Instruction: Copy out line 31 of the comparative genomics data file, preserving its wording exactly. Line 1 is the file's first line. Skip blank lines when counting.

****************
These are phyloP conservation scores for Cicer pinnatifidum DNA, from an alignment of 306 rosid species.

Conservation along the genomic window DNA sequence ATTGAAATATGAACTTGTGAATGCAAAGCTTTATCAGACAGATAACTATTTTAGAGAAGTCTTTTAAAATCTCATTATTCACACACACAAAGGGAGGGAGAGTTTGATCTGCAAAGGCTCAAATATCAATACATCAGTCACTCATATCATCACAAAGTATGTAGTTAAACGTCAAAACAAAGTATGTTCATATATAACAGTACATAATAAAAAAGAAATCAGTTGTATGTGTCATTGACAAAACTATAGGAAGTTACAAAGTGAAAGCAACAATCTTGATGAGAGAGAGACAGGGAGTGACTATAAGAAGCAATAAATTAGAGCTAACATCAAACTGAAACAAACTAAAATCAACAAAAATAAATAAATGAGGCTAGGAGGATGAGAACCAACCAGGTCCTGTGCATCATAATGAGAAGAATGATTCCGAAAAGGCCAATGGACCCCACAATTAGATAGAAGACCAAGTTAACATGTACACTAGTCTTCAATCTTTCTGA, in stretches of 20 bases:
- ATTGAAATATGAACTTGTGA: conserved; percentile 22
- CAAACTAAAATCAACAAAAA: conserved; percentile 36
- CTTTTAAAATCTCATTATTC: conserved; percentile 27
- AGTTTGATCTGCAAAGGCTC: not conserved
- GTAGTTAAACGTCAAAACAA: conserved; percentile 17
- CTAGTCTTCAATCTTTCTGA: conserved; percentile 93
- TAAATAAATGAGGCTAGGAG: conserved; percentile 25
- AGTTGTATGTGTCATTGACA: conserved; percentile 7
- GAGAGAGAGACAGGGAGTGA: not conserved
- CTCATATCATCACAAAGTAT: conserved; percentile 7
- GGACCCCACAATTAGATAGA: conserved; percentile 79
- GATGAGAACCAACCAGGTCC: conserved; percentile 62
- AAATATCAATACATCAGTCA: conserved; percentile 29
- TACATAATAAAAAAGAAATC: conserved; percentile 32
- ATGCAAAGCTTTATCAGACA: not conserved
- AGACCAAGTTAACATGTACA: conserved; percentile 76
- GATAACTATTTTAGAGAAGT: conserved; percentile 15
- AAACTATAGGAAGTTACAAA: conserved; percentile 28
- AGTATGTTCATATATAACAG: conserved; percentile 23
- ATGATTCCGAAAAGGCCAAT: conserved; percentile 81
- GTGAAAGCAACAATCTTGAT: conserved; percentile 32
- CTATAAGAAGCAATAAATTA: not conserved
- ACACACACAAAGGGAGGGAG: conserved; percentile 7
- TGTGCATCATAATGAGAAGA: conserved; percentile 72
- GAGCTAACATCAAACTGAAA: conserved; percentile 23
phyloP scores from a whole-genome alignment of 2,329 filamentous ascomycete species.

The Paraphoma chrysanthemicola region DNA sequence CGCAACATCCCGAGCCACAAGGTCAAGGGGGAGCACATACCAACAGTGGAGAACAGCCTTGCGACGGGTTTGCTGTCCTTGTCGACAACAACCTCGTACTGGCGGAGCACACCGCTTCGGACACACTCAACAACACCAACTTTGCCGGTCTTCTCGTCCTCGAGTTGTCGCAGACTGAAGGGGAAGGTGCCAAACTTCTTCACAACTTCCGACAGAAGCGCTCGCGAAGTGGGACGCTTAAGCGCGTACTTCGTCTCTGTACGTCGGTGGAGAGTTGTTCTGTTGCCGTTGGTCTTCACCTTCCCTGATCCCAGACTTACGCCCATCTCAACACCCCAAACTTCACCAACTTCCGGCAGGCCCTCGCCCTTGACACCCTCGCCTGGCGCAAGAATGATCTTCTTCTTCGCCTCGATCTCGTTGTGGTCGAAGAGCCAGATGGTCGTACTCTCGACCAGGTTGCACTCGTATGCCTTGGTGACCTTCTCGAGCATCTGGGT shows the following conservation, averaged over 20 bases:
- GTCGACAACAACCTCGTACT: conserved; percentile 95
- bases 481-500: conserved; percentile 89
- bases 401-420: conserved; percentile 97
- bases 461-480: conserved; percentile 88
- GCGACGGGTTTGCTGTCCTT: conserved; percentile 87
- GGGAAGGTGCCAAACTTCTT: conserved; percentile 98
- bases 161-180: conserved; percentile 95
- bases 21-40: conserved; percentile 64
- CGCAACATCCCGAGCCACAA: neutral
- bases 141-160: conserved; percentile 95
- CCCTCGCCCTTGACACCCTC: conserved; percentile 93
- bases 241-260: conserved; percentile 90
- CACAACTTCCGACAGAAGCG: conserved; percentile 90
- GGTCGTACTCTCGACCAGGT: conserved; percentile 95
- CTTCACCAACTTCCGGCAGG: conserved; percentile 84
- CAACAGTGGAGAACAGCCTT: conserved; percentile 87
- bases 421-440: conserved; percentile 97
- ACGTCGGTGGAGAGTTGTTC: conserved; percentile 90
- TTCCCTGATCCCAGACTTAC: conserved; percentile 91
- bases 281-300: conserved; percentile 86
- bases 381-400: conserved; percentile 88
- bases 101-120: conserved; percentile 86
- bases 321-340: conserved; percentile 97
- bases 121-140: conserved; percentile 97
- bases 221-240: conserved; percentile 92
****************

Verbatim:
- bases 481-500: conserved; percentile 89